Cabler's hope for a deal remains after Disney push
NEW ORLEANS — Comcast Corp. topper Brian Roberts doesn’t give up easily.
Even though his dreams of acquiring Disney are over, Roberts said Monday that the turn of events hasn’t killed his hopes of making a deal with an entertainment provider sometime in the future.
“We’re moving on,” Roberts said during a discussion with other cable industry execs at the National Cable & Telecommunications Assn. convention. “It’s time to go play some golf and get the batteries recharged … It’s time to move on and get focused back on cable.”
But later Roberts promised that the cable giant would not “rest on its laurels.” And in cryptic yes and no responses, Roberts said Comcast was not giving up on the idea of combining its cable distribution system with a major content provider.
“Comcast is in entertainment communications,” he said. “The question is not owning the content, but how to get the content to the consumer.”
Last week, Roberts gave up on a merger with Disney when Mouse House execs made it clear that the original offer of $54 billion was too low, and they never had a real interest in combining the two congloms.
Other recent merger speculation has swirled around bankrupt Adelphia Communications Corp.
Roberts and Time Warner topper Richard Parsons remained mum about any interest in taking over Adelphia.
“I don’t think you’re going to get an answer to that question at this kind of forum,” Parsons told reporters at a news conference after the panel discussion.
The execs also expressed little concern that cablers would soon face the same kind of federal indecency laws and fines as their broadcasting brethren if they don’t clean up their act and stop airing risque programming. Several lawmakers have warned the industry they were next in line if they don’t change their ways.
Parsons said he has the “utmost respect” for policymakers in Washington, but argued that they are barking up the wrong tree when it comes to the current anti-smut crusade.
Parsons also dismissed efforts by some lawmakers to force cable and satcasters to let consumers choose the channels they want a la carte or at least offer a family-friendly tier free of raunchy content.
“I’m not one who’s all that concerned about it,” he said, predicting Congress would not force the issue this year.
Too much control
“What elected representatives should do is to take a step back and let the marketplace work it out,” he said. “I have a big problem with this government regulating tiering, pricing and censorship… .”
Roberts agreed, arguing that the movement for a la carte was not coming from consumers because it’s not a business model that makes sense to them.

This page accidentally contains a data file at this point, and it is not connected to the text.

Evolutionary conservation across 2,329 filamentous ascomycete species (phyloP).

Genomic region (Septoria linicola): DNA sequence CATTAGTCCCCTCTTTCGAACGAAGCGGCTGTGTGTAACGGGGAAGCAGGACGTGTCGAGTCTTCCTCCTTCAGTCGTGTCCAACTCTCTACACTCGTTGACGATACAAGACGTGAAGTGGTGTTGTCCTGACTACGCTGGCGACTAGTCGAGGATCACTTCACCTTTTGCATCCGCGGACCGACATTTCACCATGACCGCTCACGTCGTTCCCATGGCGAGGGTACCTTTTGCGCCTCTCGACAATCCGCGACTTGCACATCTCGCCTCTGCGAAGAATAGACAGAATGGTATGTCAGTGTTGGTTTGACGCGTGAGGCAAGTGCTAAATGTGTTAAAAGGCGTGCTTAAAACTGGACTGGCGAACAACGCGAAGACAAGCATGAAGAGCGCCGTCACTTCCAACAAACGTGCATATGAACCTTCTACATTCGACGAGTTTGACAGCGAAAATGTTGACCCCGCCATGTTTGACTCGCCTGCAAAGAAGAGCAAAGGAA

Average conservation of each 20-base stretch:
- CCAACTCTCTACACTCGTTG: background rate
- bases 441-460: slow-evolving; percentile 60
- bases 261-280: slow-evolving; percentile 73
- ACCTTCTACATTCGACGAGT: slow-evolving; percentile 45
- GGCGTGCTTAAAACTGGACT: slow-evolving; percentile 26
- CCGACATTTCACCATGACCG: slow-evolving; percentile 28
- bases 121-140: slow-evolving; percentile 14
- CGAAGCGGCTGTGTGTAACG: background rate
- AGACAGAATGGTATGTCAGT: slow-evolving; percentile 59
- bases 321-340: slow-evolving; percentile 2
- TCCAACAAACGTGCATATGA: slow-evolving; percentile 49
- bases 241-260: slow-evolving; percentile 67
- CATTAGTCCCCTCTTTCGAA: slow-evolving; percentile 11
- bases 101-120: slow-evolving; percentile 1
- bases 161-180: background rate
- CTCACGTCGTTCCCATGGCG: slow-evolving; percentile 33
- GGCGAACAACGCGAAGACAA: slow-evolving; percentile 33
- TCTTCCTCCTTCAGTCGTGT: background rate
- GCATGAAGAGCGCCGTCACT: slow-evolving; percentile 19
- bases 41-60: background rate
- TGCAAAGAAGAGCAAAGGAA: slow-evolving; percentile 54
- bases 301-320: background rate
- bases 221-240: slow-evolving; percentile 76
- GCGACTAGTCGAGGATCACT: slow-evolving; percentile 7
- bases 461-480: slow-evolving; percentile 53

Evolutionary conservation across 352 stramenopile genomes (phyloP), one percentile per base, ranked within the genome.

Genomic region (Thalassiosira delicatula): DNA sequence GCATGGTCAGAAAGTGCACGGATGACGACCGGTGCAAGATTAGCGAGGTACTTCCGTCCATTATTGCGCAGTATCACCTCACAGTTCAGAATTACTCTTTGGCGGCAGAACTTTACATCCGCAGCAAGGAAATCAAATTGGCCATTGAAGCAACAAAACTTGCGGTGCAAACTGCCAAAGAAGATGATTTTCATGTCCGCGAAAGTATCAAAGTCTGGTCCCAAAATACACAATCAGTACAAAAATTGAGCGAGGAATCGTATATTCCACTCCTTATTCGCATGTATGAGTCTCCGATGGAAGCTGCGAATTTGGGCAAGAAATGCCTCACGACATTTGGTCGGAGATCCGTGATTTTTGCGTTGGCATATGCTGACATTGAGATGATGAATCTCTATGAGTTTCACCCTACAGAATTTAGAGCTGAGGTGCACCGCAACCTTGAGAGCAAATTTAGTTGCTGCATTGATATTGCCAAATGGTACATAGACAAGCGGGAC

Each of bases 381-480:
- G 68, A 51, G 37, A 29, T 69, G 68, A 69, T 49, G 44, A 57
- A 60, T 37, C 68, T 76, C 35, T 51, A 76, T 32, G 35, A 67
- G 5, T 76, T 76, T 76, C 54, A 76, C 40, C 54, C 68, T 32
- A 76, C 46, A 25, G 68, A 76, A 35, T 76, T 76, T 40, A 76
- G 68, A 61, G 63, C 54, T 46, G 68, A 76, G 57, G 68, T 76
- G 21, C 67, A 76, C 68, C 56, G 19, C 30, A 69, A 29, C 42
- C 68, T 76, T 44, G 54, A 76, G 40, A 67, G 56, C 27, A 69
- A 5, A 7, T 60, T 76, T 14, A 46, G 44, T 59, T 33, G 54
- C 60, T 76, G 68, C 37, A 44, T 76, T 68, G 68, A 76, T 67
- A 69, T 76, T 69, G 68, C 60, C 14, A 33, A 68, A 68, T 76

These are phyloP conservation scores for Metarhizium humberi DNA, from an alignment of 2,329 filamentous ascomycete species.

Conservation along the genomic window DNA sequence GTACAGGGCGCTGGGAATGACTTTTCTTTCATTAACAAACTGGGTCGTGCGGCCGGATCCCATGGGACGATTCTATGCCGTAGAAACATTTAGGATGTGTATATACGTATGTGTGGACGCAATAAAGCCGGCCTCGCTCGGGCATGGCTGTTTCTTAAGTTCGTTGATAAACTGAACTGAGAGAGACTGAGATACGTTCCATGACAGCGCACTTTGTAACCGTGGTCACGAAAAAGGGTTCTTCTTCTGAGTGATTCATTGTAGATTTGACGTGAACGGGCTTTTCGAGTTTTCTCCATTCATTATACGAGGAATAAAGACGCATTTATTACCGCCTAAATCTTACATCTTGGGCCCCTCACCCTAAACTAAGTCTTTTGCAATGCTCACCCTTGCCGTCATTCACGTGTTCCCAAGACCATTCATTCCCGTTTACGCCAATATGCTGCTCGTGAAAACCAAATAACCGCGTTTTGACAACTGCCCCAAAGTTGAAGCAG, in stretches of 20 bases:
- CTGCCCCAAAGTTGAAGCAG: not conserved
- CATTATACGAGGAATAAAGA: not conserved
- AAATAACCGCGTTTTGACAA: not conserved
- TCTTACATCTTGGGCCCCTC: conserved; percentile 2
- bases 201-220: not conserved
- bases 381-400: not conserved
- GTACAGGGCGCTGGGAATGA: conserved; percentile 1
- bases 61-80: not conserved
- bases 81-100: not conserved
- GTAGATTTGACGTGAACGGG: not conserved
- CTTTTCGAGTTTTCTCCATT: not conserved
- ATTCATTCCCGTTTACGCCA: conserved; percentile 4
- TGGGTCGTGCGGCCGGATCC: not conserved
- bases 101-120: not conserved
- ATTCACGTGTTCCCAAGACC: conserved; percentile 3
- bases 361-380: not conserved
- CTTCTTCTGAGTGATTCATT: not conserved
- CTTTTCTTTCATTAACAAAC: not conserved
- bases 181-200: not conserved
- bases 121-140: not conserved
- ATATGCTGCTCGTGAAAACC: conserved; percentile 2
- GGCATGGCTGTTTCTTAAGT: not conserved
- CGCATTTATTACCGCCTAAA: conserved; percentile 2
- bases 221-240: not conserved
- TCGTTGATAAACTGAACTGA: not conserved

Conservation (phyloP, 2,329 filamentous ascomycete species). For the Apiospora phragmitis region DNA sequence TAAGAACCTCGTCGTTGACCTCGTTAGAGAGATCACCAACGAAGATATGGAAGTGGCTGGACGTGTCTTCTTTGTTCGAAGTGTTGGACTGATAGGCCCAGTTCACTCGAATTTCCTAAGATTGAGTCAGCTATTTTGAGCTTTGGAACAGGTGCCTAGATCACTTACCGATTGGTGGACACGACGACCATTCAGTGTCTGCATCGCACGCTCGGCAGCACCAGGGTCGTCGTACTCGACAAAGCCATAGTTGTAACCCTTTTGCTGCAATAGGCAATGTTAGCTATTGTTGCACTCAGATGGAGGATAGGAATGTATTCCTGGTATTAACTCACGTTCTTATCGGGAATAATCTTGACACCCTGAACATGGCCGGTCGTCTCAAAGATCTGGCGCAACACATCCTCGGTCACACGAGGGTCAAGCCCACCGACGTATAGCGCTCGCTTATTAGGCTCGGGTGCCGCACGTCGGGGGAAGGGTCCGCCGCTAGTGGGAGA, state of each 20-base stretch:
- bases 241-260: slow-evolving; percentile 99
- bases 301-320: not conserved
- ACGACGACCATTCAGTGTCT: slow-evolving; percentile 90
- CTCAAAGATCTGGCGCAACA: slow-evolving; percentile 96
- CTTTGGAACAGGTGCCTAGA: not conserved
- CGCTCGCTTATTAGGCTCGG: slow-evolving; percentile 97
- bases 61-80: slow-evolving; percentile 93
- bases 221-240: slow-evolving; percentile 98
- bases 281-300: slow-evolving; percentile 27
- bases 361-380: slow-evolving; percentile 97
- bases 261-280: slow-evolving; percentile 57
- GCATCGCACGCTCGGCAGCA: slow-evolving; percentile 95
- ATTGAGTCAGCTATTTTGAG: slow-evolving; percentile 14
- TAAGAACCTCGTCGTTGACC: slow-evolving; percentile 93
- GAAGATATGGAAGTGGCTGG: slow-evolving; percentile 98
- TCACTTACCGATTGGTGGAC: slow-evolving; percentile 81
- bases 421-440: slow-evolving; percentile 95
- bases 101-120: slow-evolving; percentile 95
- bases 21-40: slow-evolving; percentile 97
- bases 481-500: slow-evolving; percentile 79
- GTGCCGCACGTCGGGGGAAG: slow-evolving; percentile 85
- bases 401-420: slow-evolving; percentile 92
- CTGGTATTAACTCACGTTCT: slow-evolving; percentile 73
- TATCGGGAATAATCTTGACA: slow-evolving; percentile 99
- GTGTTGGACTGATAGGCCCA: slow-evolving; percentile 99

“Cable channels are boutiques,” he said. “If you made them get stores all over town, they wouldn’t survive. But if you put them in a mall, that collectivism has allowed advertising to come to cable and eyeballs to come to cable.”
Before the panel spoke, NCTA chief Robert Sachs kicked off the three-day National Show with opening remarks trumpeting some of the highlights of the convention such as the 7,000-foot broadband home exhibit and appearances by Dept. of Education secretary Rod Paige, Sen. Ted Stevens (R-Alaska), House Judiciary Chairman Jim Sensenbrenner (R-Wis.) and Federal Communications Commission topper Michael Powell.
Local bayou boy Rep. Billy Tauzin (R-La.) added a touch of nostalgia and good cheer with a surprise appearance during the opening session. Tauzin, who chaired the House Energy and Commerce panel that regulates cable for years, relinquished the gavel earlier this year after he announced his retirement and was diagnosed with intestinal cancer.
“You didn’t think a little cancer would keep me from welcoming friends?” Tauzin remarked, his voice choking down tears. It was his first public appearance since undergoing chemotherapy treatment. Audience gave him a standing ovation.
Later, two of Tauzin’s Congressional colleagues appeared and offered their opinions on the indecency issue and the current debate surrounding the Satellite Home Viewership Act renewal, currently making its way through Congress.
Stevens, who will takeover the Senate Commerce panel chairmanship at the end of the year, predicted the bill boosting indecency fines on broadcasters would not reach the Senate floor until June or July. And he predicted it would not resolve the anti-smut debate.
“The bill will only cover less than 20 % of TV viewers,” he said.
Stevens said there is not enough public consensus on the issue for Congress to decide whether cablers and satcaters should operate under the same indecency laws as over the air broadcasters.
Sensenbrenner was more blunt in his support of a free-market approach.
“The most effective control is having the remote control in the hand of the parents,” he said.
The two lawmakers also differed on their approach to the Satellite Home Viewer Act. With so much of Congress’ legislative calendar consumed by the presidential election and party conventions this summer, Stevens called for a simple one-year extension of the existing law to allow Congress time to evaluate it more deliberately next year.
Sensenbrenner supports efforts to pass the bill this year; his committee plans to move the legislation next week. But he said he opposes any effort to add language forcing cablers to offer consumers a la carte programming options, as some lawmakers advocate.